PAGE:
So if I wanted to say that it was the men drinking the water would I use -ש to create the subordinate clause?
Yes, כלביהם של הגברים ששותים מים = the dogs of the men who are drinking water
I think this sentence means the dogs of the men who are drinking water, as in the men are drinking water. I would say כלביהם של הגברים הם אלה ששותים מים
That's what he asked though ("...it was the men drinking the water...).
Your sentence means "the men's dogs are the ones drinking the water", which doesn't mean the men drink the water.
From this sentence I infer that you can use both possessive construction at the same time?
Not exactly, although I see why it looks like that. You can say כלביהם or הכלבים שלהם, these are the two forms, so far you are right. But if you want to specify whose dogs particularly, you need to add של הגברים. If you used הכלבים שלהם, it would become הכלבים של הגברים. If you used כלביהם, you could say, כלבי הגברים, that's formally correct but not in daily use. Or you could say כלביהם של הגברים.
Well, this is confusing. Such redundancy in languages (like repeating the possessive twice, as a suffix and as a של-phrase) is not a common thing.
I don't know about common, but I'm sure examples can be found in any language. I would argue that all languages seem strange when we are not used to them.
I've never heard of this in any other language. Hebrew seems to use the possessive pronoun suffix and then also include the actual possessed noun in the same sentence. For example, ספרו של האיש and הספר של האיש seem to mean the same thing and be used equally.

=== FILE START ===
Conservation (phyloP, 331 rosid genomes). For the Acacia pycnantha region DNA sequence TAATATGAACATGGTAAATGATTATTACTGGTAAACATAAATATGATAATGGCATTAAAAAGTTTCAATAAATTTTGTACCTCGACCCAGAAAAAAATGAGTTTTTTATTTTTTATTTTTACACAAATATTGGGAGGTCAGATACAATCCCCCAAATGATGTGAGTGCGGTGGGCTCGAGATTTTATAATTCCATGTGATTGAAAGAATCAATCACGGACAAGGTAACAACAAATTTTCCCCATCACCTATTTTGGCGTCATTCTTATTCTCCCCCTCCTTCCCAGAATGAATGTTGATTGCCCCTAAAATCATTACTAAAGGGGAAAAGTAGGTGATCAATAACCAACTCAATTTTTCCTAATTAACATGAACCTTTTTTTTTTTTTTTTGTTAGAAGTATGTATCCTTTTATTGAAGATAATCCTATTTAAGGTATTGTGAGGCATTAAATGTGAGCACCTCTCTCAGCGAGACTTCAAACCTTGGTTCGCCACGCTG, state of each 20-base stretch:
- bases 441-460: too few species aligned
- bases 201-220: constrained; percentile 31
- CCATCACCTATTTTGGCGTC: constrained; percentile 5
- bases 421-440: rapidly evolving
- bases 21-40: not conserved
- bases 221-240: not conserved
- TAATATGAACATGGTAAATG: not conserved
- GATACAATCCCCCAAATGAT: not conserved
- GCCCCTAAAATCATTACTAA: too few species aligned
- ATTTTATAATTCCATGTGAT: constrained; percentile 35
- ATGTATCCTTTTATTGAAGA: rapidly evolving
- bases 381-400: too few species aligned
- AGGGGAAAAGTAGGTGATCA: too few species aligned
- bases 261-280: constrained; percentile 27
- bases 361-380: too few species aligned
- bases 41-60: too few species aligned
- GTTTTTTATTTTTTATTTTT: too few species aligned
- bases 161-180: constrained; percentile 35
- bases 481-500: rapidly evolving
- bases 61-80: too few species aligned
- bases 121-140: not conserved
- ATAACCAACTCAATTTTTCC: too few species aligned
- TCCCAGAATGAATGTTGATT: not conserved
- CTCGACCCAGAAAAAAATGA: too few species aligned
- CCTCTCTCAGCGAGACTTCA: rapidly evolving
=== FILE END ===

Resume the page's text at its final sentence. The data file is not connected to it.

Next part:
I'm not a linguist, nor do I know many languages, but I remember coming across the ne+pas combination in French and thinking: why do we need to negations? And when you say "I am", why do you need the "I"? "Am going" would be a perfectly unambiguous sentence if it were considered grammatical. In Hebrew where the verb is unambiguous we can drop the pronoun, for example, הלכתי. What's with the redundancy, English? :-)
Redundancy is actually a critical componant of all languages. children use it to learn without explicit instruction through a process called bootstrapping, where they infer the meaning or grammar of a new element based on the familiar elements in the rest of the utterance. It also makes it easier for adult speakers to comprehend what someone is saying, even if some of the words are undiscernible or if part of the utterance is cut off, as happens frequently when people speak to each other in real time. This is probably why inherently redundant things like agreement and double negation are common among the world's languages :)
Well, we do have "a friend of mine" where, logically speaking, you might expect "a friend of me". Even, colloquially "a friend of mine's" which appears to be a triple redundant possessive. This is still weird, though.
Please would you explain "כלבי הגברים" (your penultimate example). I thought that would mean "My dog the men".
Do you know if "כלביהם של הגברים" would be used in normal speech or communication. "הכלבים של הגברים" seems much more elegant to me but then my brain thinks in English not Hebrew!
It's actually kalvey (and most native speakers would use kalbey).
As for what is used in normal speech, הכלבים של הגברים is the most common in this case.
ll כלבי הגברים is not great, would rarely be used if at all.
ll כלביהם של הגברים could be used, it's very common in newspapers, books, speeches, etc. when you want to sound more formal.
Wouldn't it be the same to say, "כלבים של הגברים?"
The כלביהם feels like an unneeded complexity